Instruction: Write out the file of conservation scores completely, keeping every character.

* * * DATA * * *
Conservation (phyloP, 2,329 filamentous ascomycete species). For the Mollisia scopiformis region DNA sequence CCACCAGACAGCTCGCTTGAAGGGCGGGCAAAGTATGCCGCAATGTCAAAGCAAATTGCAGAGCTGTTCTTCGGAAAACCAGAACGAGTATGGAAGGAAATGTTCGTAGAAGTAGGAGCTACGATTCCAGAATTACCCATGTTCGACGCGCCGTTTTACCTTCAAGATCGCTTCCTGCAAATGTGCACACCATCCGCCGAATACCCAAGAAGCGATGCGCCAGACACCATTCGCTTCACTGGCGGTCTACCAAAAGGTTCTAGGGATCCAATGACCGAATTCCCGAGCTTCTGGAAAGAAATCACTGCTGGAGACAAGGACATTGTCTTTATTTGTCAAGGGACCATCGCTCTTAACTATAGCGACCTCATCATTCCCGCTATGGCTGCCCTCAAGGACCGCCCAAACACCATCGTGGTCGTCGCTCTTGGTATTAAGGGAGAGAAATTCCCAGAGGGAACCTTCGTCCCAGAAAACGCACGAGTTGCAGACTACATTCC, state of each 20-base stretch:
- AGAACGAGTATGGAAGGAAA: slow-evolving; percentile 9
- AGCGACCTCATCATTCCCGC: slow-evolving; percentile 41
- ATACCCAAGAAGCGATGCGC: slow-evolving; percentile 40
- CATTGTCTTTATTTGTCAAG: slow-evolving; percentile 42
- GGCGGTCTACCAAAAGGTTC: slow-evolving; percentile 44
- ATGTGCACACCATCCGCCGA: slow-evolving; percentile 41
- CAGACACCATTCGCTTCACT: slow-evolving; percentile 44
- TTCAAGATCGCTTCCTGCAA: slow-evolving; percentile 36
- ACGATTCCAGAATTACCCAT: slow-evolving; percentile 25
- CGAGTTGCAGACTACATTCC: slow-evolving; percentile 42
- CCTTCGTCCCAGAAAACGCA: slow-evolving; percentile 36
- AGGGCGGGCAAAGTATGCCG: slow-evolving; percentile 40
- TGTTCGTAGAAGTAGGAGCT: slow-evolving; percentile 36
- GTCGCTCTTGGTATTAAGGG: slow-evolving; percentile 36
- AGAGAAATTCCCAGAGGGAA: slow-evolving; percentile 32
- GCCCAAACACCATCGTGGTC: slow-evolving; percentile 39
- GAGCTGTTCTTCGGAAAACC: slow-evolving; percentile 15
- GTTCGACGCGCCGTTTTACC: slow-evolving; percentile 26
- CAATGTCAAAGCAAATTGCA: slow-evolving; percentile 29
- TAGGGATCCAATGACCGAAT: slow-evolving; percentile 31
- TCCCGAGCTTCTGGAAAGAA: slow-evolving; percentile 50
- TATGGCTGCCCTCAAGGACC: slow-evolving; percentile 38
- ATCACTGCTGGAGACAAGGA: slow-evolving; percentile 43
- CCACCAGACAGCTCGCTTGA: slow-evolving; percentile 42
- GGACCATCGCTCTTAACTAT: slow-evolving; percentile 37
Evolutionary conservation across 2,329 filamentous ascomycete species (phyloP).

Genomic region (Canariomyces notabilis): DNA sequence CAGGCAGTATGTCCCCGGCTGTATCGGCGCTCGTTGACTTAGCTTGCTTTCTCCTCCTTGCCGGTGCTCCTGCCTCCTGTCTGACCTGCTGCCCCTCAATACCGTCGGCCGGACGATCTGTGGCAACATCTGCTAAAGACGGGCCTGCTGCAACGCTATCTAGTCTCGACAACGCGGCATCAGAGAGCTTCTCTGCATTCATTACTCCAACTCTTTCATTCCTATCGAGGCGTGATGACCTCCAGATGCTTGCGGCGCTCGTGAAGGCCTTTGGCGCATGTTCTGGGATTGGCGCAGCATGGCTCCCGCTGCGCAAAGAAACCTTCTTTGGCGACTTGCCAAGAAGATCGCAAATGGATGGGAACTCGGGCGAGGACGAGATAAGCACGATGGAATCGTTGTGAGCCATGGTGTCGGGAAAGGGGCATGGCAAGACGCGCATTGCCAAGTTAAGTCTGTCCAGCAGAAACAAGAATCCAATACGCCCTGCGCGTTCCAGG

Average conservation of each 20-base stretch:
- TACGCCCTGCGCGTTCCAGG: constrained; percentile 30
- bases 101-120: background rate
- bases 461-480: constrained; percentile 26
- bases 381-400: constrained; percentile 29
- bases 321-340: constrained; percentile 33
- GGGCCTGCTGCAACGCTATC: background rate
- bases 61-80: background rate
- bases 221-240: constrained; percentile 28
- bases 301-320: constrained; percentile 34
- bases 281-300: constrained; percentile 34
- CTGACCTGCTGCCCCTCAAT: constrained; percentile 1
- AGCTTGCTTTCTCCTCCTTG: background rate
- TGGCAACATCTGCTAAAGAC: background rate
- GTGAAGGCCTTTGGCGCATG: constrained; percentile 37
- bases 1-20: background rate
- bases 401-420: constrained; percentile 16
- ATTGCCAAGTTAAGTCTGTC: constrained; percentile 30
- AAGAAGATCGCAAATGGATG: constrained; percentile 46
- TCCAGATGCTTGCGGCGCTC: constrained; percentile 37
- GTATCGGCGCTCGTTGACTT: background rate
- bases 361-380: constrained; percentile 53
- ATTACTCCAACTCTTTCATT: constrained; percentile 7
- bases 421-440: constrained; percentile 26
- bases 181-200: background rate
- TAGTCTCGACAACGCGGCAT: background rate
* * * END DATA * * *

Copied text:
Conservation (phyloP, 2,329 filamentous ascomycete species). For the Mollisia scopiformis region DNA sequence CCACCAGACAGCTCGCTTGAAGGGCGGGCAAAGTATGCCGCAATGTCAAAGCAAATTGCAGAGCTGTTCTTCGGAAAACCAGAACGAGTATGGAAGGAAATGTTCGTAGAAGTAGGAGCTACGATTCCAGAATTACCCATGTTCGACGCGCCGTTTTACCTTCAAGATCGCTTCCTGCAAATGTGCACACCATCCGCCGAATACCCAAGAAGCGATGCGCCAGACACCATTCGCTTCACTGGCGGTCTACCAAAAGGTTCTAGGGATCCAATGACCGAATTCCCGAGCTTCTGGAAAGAAATCACTGCTGGAGACAAGGACATTGTCTTTATTTGTCAAGGGACCATCGCTCTTAACTATAGCGACCTCATCATTCCCGCTATGGCTGCCCTCAAGGACCGCCCAAACACCATCGTGGTCGTCGCTCTTGGTATTAAGGGAGAGAAATTCCCAGAGGGAACCTTCGTCCCAGAAAACGCACGAGTTGCAGACTACATTCC, state of each 20-base stretch:
- AGAACGAGTATGGAAGGAAA: slow-evolving; percentile 9
- AGCGACCTCATCATTCCCGC: slow-evolving; percentile 41
- ATACCCAAGAAGCGATGCGC: slow-evolving; percentile 40
- CATTGTCTTTATTTGTCAAG: slow-evolving; percentile 42
- GGCGGTCTACCAAAAGGTTC: slow-evolving; percentile 44
- ATGTGCACACCATCCGCCGA: slow-evolving; percentile 41
- CAGACACCATTCGCTTCACT: slow-evolving; percentile 44
- TTCAAGATCGCTTCCTGCAA: slow-evolving; percentile 36
- ACGATTCCAGAATTACCCAT: slow-evolving; percentile 25
- CGAGTTGCAGACTACATTCC: slow-evolving; percentile 42
- CCTTCGTCCCAGAAAACGCA: slow-evolving; percentile 36
- AGGGCGGGCAAAGTATGCCG: slow-evolving; percentile 40
- TGTTCGTAGAAGTAGGAGCT: slow-evolving; percentile 36
- GTCGCTCTTGGTATTAAGGG: slow-evolving; percentile 36
- AGAGAAATTCCCAGAGGGAA: slow-evolving; percentile 32
- GCCCAAACACCATCGTGGTC: slow-evolving; percentile 39
- GAGCTGTTCTTCGGAAAACC: slow-evolving; percentile 15
- GTTCGACGCGCCGTTTTACC: slow-evolving; percentile 26
- CAATGTCAAAGCAAATTGCA: slow-evolving; percentile 29
- TAGGGATCCAATGACCGAAT: slow-evolving; percentile 31
- TCCCGAGCTTCTGGAAAGAA: slow-evolving; percentile 50
- TATGGCTGCCCTCAAGGACC: slow-evolving; percentile 38
- ATCACTGCTGGAGACAAGGA: slow-evolving; percentile 43
- CCACCAGACAGCTCGCTTGA: slow-evolving; percentile 42
- GGACCATCGCTCTTAACTAT: slow-evolving; percentile 37
Evolutionary conservation across 2,329 filamentous ascomycete species (phyloP).

Genomic region (Canariomyces notabilis): DNA sequence CAGGCAGTATGTCCCCGGCTGTATCGGCGCTCGTTGACTTAGCTTGCTTTCTCCTCCTTGCCGGTGCTCCTGCCTCCTGTCTGACCTGCTGCCCCTCAATACCGTCGGCCGGACGATCTGTGGCAACATCTGCTAAAGACGGGCCTGCTGCAACGCTATCTAGTCTCGACAACGCGGCATCAGAGAGCTTCTCTGCATTCATTACTCCAACTCTTTCATTCCTATCGAGGCGTGATGACCTCCAGATGCTTGCGGCGCTCGTGAAGGCCTTTGGCGCATGTTCTGGGATTGGCGCAGCATGGCTCCCGCTGCGCAAAGAAACCTTCTTTGGCGACTTGCCAAGAAGATCGCAAATGGATGGGAACTCGGGCGAGGACGAGATAAGCACGATGGAATCGTTGTGAGCCATGGTGTCGGGAAAGGGGCATGGCAAGACGCGCATTGCCAAGTTAAGTCTGTCCAGCAGAAACAAGAATCCAATACGCCCTGCGCGTTCCAGG

Average conservation of each 20-base stretch:
- TACGCCCTGCGCGTTCCAGG: constrained; percentile 30
- bases 101-120: background rate
- bases 461-480: constrained; percentile 26
- bases 381-400: constrained; percentile 29
- bases 321-340: constrained; percentile 33
- GGGCCTGCTGCAACGCTATC: background rate
- bases 61-80: background rate
- bases 221-240: constrained; percentile 28
- bases 301-320: constrained; percentile 34
- bases 281-300: constrained; percentile 34
- CTGACCTGCTGCCCCTCAAT: constrained; percentile 1
- AGCTTGCTTTCTCCTCCTTG: background rate
- TGGCAACATCTGCTAAAGAC: background rate
- GTGAAGGCCTTTGGCGCATG: constrained; percentile 37
- bases 1-20: background rate
- bases 401-420: constrained; percentile 16
- ATTGCCAAGTTAAGTCTGTC: constrained; percentile 30
- AAGAAGATCGCAAATGGATG: constrained; percentile 46
- TCCAGATGCTTGCGGCGCTC: constrained; percentile 37
- GTATCGGCGCTCGTTGACTT: background rate
- bases 361-380: constrained; percentile 53
- ATTACTCCAACTCTTTCATT: constrained; percentile 7
- bases 421-440: constrained; percentile 26
- bases 181-200: background rate
- TAGTCTCGACAACGCGGCAT: background rate